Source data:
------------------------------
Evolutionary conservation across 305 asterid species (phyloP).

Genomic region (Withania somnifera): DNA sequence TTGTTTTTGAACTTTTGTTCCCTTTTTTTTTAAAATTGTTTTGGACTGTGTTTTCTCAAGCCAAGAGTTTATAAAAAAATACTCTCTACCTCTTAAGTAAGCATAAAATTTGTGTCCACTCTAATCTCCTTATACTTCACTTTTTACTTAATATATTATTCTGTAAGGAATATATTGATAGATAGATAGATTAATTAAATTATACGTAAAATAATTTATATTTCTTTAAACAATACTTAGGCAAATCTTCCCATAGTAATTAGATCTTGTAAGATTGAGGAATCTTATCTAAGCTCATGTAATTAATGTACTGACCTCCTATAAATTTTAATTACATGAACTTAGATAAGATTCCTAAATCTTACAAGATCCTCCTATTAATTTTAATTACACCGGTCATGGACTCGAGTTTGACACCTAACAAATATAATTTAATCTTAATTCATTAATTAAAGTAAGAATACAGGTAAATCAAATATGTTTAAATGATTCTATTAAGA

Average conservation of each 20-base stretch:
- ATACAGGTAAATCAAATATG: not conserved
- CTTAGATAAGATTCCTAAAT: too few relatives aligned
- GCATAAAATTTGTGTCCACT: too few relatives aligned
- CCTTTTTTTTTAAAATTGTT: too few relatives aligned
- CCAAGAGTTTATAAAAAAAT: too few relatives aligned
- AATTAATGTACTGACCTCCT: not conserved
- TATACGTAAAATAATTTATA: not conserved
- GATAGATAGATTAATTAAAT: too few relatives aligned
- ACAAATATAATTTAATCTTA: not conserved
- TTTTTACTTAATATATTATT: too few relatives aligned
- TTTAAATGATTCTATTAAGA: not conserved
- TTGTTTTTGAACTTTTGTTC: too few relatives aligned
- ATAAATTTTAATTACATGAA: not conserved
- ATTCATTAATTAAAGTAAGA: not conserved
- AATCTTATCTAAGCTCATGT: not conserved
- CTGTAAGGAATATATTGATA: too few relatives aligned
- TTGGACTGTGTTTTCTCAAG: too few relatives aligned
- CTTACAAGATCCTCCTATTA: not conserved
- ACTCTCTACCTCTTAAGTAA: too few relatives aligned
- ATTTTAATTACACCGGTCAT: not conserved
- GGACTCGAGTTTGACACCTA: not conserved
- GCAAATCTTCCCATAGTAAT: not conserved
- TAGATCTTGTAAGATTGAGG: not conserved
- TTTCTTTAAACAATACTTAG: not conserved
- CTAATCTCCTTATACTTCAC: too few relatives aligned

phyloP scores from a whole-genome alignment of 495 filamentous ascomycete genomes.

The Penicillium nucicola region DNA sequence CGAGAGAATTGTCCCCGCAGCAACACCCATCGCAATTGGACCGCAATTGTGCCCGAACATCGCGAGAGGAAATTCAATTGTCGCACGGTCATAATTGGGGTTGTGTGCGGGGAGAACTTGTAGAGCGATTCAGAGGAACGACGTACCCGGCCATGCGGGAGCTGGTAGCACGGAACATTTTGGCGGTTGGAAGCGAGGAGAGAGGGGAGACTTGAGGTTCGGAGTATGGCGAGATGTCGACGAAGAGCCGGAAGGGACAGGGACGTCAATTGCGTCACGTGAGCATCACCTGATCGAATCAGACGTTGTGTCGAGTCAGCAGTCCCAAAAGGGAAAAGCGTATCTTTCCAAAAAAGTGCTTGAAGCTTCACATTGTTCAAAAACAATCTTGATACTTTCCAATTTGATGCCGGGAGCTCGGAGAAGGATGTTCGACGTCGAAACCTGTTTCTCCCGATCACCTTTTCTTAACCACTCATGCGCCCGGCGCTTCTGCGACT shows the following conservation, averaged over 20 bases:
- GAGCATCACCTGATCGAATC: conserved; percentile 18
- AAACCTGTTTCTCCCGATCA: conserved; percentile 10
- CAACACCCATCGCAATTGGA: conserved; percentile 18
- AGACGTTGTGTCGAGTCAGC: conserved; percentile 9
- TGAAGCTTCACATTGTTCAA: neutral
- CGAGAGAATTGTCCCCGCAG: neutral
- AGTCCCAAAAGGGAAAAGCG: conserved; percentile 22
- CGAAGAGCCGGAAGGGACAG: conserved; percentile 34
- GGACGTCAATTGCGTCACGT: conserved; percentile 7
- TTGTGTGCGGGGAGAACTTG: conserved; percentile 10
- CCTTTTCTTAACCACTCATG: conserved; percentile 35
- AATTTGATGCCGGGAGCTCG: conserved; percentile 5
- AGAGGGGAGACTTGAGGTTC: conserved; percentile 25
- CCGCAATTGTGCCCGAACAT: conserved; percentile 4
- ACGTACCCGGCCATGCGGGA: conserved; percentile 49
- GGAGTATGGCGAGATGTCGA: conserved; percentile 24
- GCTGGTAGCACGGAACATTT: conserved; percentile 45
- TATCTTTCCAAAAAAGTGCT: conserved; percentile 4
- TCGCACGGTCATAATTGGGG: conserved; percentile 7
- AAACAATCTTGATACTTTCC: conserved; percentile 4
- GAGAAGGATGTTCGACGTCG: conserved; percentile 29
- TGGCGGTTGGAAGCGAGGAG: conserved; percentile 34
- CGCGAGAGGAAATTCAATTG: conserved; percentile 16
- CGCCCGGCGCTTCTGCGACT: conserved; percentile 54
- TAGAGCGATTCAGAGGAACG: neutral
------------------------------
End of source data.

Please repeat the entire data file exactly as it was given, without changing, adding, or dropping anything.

Evolutionary conservation across 305 asterid species (phyloP).

Genomic region (Withania somnifera): DNA sequence TTGTTTTTGAACTTTTGTTCCCTTTTTTTTTAAAATTGTTTTGGACTGTGTTTTCTCAAGCCAAGAGTTTATAAAAAAATACTCTCTACCTCTTAAGTAAGCATAAAATTTGTGTCCACTCTAATCTCCTTATACTTCACTTTTTACTTAATATATTATTCTGTAAGGAATATATTGATAGATAGATAGATTAATTAAATTATACGTAAAATAATTTATATTTCTTTAAACAATACTTAGGCAAATCTTCCCATAGTAATTAGATCTTGTAAGATTGAGGAATCTTATCTAAGCTCATGTAATTAATGTACTGACCTCCTATAAATTTTAATTACATGAACTTAGATAAGATTCCTAAATCTTACAAGATCCTCCTATTAATTTTAATTACACCGGTCATGGACTCGAGTTTGACACCTAACAAATATAATTTAATCTTAATTCATTAATTAAAGTAAGAATACAGGTAAATCAAATATGTTTAAATGATTCTATTAAGA

Average conservation of each 20-base stretch:
- ATACAGGTAAATCAAATATG: not conserved
- CTTAGATAAGATTCCTAAAT: too few relatives aligned
- GCATAAAATTTGTGTCCACT: too few relatives aligned
- CCTTTTTTTTTAAAATTGTT: too few relatives aligned
- CCAAGAGTTTATAAAAAAAT: too few relatives aligned
- AATTAATGTACTGACCTCCT: not conserved
- TATACGTAAAATAATTTATA: not conserved
- GATAGATAGATTAATTAAAT: too few relatives aligned
- ACAAATATAATTTAATCTTA: not conserved
- TTTTTACTTAATATATTATT: too few relatives aligned
- TTTAAATGATTCTATTAAGA: not conserved
- TTGTTTTTGAACTTTTGTTC: too few relatives aligned
- ATAAATTTTAATTACATGAA: not conserved
- ATTCATTAATTAAAGTAAGA: not conserved
- AATCTTATCTAAGCTCATGT: not conserved
- CTGTAAGGAATATATTGATA: too few relatives aligned
- TTGGACTGTGTTTTCTCAAG: too few relatives aligned
- CTTACAAGATCCTCCTATTA: not conserved
- ACTCTCTACCTCTTAAGTAA: too few relatives aligned
- ATTTTAATTACACCGGTCAT: not conserved
- GGACTCGAGTTTGACACCTA: not conserved
- GCAAATCTTCCCATAGTAAT: not conserved
- TAGATCTTGTAAGATTGAGG: not conserved
- TTTCTTTAAACAATACTTAG: not conserved
- CTAATCTCCTTATACTTCAC: too few relatives aligned

phyloP scores from a whole-genome alignment of 495 filamentous ascomycete genomes.

The Penicillium nucicola region DNA sequence CGAGAGAATTGTCCCCGCAGCAACACCCATCGCAATTGGACCGCAATTGTGCCCGAACATCGCGAGAGGAAATTCAATTGTCGCACGGTCATAATTGGGGTTGTGTGCGGGGAGAACTTGTAGAGCGATTCAGAGGAACGACGTACCCGGCCATGCGGGAGCTGGTAGCACGGAACATTTTGGCGGTTGGAAGCGAGGAGAGAGGGGAGACTTGAGGTTCGGAGTATGGCGAGATGTCGACGAAGAGCCGGAAGGGACAGGGACGTCAATTGCGTCACGTGAGCATCACCTGATCGAATCAGACGTTGTGTCGAGTCAGCAGTCCCAAAAGGGAAAAGCGTATCTTTCCAAAAAAGTGCTTGAAGCTTCACATTGTTCAAAAACAATCTTGATACTTTCCAATTTGATGCCGGGAGCTCGGAGAAGGATGTTCGACGTCGAAACCTGTTTCTCCCGATCACCTTTTCTTAACCACTCATGCGCCCGGCGCTTCTGCGACT shows the following conservation, averaged over 20 bases:
- GAGCATCACCTGATCGAATC: conserved; percentile 18
- AAACCTGTTTCTCCCGATCA: conserved; percentile 10
- CAACACCCATCGCAATTGGA: conserved; percentile 18
- AGACGTTGTGTCGAGTCAGC: conserved; percentile 9
- TGAAGCTTCACATTGTTCAA: neutral
- CGAGAGAATTGTCCCCGCAG: neutral
- AGTCCCAAAAGGGAAAAGCG: conserved; percentile 22
- CGAAGAGCCGGAAGGGACAG: conserved; percentile 34
- GGACGTCAATTGCGTCACGT: conserved; percentile 7
- TTGTGTGCGGGGAGAACTTG: conserved; percentile 10
- CCTTTTCTTAACCACTCATG: conserved; percentile 35
- AATTTGATGCCGGGAGCTCG: conserved; percentile 5
- AGAGGGGAGACTTGAGGTTC: conserved; percentile 25
- CCGCAATTGTGCCCGAACAT: conserved; percentile 4
- ACGTACCCGGCCATGCGGGA: conserved; percentile 49
- GGAGTATGGCGAGATGTCGA: conserved; percentile 24
- GCTGGTAGCACGGAACATTT: conserved; percentile 45
- TATCTTTCCAAAAAAGTGCT: conserved; percentile 4
- TCGCACGGTCATAATTGGGG: conserved; percentile 7
- AAACAATCTTGATACTTTCC: conserved; percentile 4
- GAGAAGGATGTTCGACGTCG: conserved; percentile 29
- TGGCGGTTGGAAGCGAGGAG: conserved; percentile 34
- CGCGAGAGGAAATTCAATTG: conserved; percentile 16
- CGCCCGGCGCTTCTGCGACT: conserved; percentile 54
- TAGAGCGATTCAGAGGAACG: neutral